London producer Throwing Shade spotlights the trail-blazing women who aren’t content to wait for the status quo to changeBarbie
In collaboration with Barbie, Girls Like Us opens a window onto five women who have made their dreams a reality. Through this series of features, we hope to inspire a new generation of girls to conquer challenges and follow their own paths.
Since entering into the music industry after training as a barrister, NTS radio show host and producer Throwing Shade (Nabihah Iqbal) is all too familiar with the importance of supporting other women and nurturing communities when dealing with an industry dominated by the opposite sex.
However, rather than dwelling on inequality, she hopes to challenge the culture of competitiveness between women irrelevant of career path. Already laying down the importance of sharing the love and helping your peers, Throwing Shade explained, “I feel a certain sense of responsibility as I feel like a bit of a trailblazer in what I do. I want to help people who have any questions – girls will come up to me asking for advice, and I always do the best that I can.”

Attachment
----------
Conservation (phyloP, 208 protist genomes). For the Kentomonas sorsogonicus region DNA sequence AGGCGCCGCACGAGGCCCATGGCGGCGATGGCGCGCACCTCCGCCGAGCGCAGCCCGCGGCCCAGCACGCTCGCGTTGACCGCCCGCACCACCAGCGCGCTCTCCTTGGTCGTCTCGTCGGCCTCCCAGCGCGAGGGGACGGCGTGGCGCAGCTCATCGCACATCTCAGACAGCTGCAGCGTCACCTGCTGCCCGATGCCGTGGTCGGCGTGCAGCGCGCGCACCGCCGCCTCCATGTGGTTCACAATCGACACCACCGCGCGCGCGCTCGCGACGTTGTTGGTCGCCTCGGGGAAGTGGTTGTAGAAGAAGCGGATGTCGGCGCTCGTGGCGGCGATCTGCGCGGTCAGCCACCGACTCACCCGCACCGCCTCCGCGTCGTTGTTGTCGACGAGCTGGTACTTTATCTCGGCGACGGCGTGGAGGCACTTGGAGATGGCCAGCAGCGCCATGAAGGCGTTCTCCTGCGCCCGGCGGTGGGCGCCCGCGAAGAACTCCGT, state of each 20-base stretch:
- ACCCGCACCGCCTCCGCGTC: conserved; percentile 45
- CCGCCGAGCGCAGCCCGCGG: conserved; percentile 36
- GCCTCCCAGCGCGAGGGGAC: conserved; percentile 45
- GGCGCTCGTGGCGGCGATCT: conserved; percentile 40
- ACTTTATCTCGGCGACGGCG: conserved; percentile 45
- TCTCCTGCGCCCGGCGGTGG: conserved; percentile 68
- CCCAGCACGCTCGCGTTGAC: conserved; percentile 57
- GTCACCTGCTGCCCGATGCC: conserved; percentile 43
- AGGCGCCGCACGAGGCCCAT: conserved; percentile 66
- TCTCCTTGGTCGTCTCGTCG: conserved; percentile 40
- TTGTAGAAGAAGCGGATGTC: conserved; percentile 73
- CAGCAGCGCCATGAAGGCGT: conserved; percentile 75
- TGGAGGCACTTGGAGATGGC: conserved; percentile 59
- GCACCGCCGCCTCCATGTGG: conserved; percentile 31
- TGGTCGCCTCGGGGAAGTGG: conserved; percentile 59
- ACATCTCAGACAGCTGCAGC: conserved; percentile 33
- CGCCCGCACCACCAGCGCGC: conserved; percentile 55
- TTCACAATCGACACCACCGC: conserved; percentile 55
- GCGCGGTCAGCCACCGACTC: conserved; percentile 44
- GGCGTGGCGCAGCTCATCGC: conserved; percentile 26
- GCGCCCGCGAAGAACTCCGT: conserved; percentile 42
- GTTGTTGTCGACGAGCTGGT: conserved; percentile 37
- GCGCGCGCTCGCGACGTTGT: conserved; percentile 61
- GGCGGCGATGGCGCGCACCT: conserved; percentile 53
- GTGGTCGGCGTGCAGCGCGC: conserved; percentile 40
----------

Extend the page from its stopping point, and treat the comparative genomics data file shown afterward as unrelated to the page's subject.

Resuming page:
But with Facebook groups such as Sister working as free-for-all advice and resource platforms, or collectives such as SIREN creating real-life, female-dominated spaces that push back against the status quo — it seems more and more marginalised people are realising the potential of sharing experiences, advice, and celebrating the achievements of one and other. While the playing field may be far from equal yet, the wealth of women in the music industry pooling collective power to force higher level change is only proof that there’s strength in numbers.